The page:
About three hundred Zionist rural colonies, collective and noncollective, were established between 1882 and 1948 in Palestine. Throughout this period, however, the vast majority of the Jewish population (75 percent in 1948) continued to live in the three main cities: Jerusalem, Haifa, and Tel Aviv. Collective colonies (kibbutzim and moshavim) were not introduced until the first decade of this century. Even by 1948 less than 7 percent of Palestine was Jewish-owned, chiefly by the central Zionist land-acquisition organization, the Jewish National Fund (Keren Kayemeth). The sites of many colonies were chosen with geopolitical or military considerations in mind. Some, as in these photographs taken ca. 1946, were straight military strongholds. The bulk of the rural male population, especially in the collective colonies, belonged to the official Zionist military organization, the HaganahDespite such statements, however, the Zionists from the outset were well aware that not only were there people on the land, but that people were there in large numbers. Zangwill, who had visited Palestine in 1897 and come face-to-face with the demographic reality, acknowledged in 1905 in a speech to a Zionist group in Manchester that "Palestine proper has already its inhabitants. The pashalik of Jerusalem is already twice as thickly populated as the United States, having fifty-two souls to the square mile, and not 25 percent of them Jews…” Abundant references to the Palestinian population in early Zionist texts show clearly that from the beginning of Zionist settlement in Palestine-which Zionist historiography dates to the arrival of the members of the Russian Bilu Society in 1882-the Palestinian Arabs were far from being an “unseen" or "hidden" presence. Moreover, recent studies have shown that Zionist leaders were concerned with what they termed the "Arab problem" (Habe'ayah Ha'aruit) or the “Arab question” (Hashelah Ha'aruit). As seen in their writings, the attitudes prevailing among the majority of the Zionist groups and settlers concerning the indigenous Palestinian population ranged from indifference and disregard to patronizing superiority. A typical example can be found in the works of Moshe Smilansky, a Zionist writer and Labor leader who immigrated to Palestine in 1890:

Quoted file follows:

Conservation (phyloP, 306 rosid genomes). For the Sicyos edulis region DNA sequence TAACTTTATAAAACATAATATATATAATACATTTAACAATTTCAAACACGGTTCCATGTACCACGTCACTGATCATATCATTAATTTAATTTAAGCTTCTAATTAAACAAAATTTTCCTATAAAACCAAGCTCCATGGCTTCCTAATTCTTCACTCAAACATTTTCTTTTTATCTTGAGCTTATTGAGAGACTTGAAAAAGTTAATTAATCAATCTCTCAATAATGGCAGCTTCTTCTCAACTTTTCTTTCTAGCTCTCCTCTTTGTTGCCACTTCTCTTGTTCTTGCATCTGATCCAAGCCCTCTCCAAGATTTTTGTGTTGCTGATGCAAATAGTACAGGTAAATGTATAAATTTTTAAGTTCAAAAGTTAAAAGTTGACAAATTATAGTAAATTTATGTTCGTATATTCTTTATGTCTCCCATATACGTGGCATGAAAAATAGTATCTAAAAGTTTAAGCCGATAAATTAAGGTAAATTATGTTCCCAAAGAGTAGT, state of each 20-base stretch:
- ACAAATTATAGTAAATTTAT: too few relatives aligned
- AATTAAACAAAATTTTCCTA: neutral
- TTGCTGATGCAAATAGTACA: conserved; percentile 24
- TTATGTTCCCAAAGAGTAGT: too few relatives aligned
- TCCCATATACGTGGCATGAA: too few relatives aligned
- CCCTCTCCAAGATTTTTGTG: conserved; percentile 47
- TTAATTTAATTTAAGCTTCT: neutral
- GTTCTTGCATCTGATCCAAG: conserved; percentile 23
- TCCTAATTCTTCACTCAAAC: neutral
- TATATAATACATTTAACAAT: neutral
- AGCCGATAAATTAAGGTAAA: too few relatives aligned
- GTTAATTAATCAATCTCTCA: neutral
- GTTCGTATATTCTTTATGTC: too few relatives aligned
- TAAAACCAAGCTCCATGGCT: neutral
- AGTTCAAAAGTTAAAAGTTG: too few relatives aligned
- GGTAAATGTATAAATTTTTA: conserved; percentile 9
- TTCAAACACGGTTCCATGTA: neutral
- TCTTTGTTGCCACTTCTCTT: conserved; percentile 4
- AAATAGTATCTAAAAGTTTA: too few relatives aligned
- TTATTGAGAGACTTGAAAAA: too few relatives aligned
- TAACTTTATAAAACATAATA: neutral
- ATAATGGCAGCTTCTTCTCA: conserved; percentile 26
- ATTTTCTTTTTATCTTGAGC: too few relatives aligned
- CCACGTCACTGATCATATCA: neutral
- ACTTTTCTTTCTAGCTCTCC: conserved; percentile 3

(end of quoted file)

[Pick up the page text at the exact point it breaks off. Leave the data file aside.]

Let us not be too familiar with the Arab fellahin lest our children adopt their ways and learn from their ugly deeds. Let all those who are loyal to the Torah avoid ugliness and that which resembles it and keep their distance from the fellahin and their base attributes.


There were, certainly, those who took exception to such attitudes. Ahad Ha'Am (Asher Zvi Ginzberg), a liberal Russian Jewish thinker who visited Palestine in 1891, published a series of articles in the Hebrew periodical Hamelitz that were sharply critical of the ethnocentricity of political Zionism as well as the exploitation of Palestinian peasantry by Zionist colonists. Ahad Ha'Am, who sought to draw attention to the fact that Palestine was not an empty territory and that the presence of another people on the land posed problems, observed that the Zionist "pioneers" believed that "the only language that the Arabs understand is that of force .... [They] behave towards the Arabs with hostility and cruelty, trespass unjustly upon their boundaries, beat them shamefully without reason and even brag about it, and nobody stands to check this contemptible and dangerous tendency." He cut to the heart of the matter when he ventured that the colonists’ aggressive attitude towards the native peasants stemmed from their anger "towards those who reminded them that there is still another people in the land of Israel that have been living there and does not intend to leave.